News

When authoritative sources hold onto bad data

A legal scholar explains the need for government databases to retract information
Janet Freilich
By Janet Freilich
Dec. 23, 2023

In 2004, Hwang Woo-suk was celebrated for his breakthrough discovery creating cloned human embryos, and his work was published in the prestigious journal Science. But the discovery was too good to be true; Dr. Hwang had fabricated the data. Science publicly retracted the article and assembled a team to investigate what went wrong.

Retractions are frequently in the news. The high-profile discovery of a room-temperature superconductor was retracted on Nov. 7, 2023. A series of retractions toppled the president of Stanford University on July 19, 2023. Major early studies on COVID-19 were found to have serious data problems and retracted on June 4, 2020.

Government information sources like the U.S. patent database often file bad information without labeling it or providing a way to retract it.
Government information sources like the U.S. patent database often file bad information without labeling it or providing a way to retract it.

Retractions are generally framed as a negative: as science not working properly, as an embarrassment for the institutions involved, or as a flaw in the peer review process. They can be all those things. But they can also be part of a story of science working the right way: finding and correcting errors, and publicly acknowledging when information turns out to be incorrect.

A far more pernicious problem occurs when information is not, and cannot, be retracted. There are many apparently authoritative sources that contain flawed information. Sometimes the flawed information is deliberate, but sometimes it isn’t – after all, to err is human. Often, there is no correction or retraction mechanism, meaning that information known to be wrong remains on the books without any indication of its flaws.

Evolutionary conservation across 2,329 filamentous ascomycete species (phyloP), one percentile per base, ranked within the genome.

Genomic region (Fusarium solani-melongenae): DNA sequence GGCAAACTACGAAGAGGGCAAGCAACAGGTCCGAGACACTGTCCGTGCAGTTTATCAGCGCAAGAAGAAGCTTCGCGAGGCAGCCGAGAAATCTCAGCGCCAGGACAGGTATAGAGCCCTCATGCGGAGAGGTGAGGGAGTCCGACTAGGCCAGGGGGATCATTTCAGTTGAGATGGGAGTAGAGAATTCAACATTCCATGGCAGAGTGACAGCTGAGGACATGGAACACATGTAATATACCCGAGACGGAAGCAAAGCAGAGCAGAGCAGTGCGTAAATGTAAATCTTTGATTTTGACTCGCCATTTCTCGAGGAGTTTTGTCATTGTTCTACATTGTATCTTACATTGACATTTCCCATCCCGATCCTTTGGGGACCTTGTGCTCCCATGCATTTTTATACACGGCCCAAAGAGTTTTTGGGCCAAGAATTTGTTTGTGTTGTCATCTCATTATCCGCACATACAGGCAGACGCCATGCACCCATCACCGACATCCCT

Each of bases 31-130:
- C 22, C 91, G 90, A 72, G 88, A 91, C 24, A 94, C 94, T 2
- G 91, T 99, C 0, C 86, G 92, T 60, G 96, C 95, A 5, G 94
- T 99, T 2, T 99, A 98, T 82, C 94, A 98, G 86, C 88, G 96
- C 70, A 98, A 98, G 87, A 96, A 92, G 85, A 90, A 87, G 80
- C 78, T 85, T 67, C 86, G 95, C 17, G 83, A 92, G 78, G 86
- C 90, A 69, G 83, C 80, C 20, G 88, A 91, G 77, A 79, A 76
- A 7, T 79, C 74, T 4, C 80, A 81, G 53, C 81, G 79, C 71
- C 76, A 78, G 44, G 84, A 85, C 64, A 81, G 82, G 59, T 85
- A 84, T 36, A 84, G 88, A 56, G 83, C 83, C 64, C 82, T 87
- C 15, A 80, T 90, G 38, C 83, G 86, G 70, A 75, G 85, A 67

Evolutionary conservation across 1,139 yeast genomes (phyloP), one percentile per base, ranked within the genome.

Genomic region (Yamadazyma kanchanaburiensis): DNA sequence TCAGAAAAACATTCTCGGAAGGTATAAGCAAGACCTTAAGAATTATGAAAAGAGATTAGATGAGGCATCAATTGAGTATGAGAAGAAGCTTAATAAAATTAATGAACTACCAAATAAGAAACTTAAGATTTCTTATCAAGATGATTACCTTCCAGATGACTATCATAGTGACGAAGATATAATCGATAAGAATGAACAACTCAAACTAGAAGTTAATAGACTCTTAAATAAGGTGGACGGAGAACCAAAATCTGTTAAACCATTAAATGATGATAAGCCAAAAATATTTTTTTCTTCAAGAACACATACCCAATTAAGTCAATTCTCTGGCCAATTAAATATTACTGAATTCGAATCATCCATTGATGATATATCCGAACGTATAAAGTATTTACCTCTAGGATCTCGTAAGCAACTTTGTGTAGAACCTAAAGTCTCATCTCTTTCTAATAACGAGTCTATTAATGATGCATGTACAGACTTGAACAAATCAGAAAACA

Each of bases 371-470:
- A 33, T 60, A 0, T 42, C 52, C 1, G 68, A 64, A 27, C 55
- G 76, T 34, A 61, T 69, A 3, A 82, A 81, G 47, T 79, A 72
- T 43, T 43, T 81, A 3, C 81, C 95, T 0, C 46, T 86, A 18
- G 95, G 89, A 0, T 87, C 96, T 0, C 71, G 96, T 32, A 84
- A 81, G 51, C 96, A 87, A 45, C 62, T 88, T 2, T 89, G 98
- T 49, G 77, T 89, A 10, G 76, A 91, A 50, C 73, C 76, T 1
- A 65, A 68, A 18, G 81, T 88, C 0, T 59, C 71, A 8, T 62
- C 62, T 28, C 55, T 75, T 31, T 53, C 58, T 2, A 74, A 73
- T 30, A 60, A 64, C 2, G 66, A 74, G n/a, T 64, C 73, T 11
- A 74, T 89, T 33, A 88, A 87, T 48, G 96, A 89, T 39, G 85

As a patent and intellectual property legal scholar, I’ve found that this is a particularly harmful problem with government information, which is often considered a source of trustworthy data but is prone to error and often lacking any means to retract the information.

Patent fictions and fraud

Consider patents, documents that contain many technical details that can be useful to scientists. There is no way to retract a patent. And patents contain frequent errors: Although patents are reviewed by an expert examiner before being granted, examiners do not check whether the scientific data in the patent is correct.

In fact, the U.S. Patent and Trademark Office permits patentees to include fictional experiments and data in patents. This practice, called prophetic examples, is common; about 25% of life sciences patents contain fictional experiments. The patent office requires that prophetic examples be written in the present or future tense while real experiments can be written in the past tense. But this is confusing to nonspecialists, including scientists, who tend to assume that a phrase like “X and Y are mixed at 300 degrees to achieve a 95% yield rate” indicates a real experiment.

Almost a decade after Science retracted the journal article claiming cloned human cells, Dr. Hwang received a U.S patent on his retracted discovery. Unlike the journal article, this patent has not been retracted. The patent office did not investigate the accuracy of the data – indeed, it granted the patent long after the data’s inaccuracy had been publicly acknowledged – and there is no indication on the face of the patent that it contains information that has been retracted elsewhere.

This is no anomaly. In a similar example, Elizabeth Holmes, the former – now imprisoned – CEO of Theranos, holds patents on her thoroughly discredited claims for a small device that could rapidly run many tests on a small blood sample. Some of those patents were granted long after Theranos’ fraud headlined major newspapers.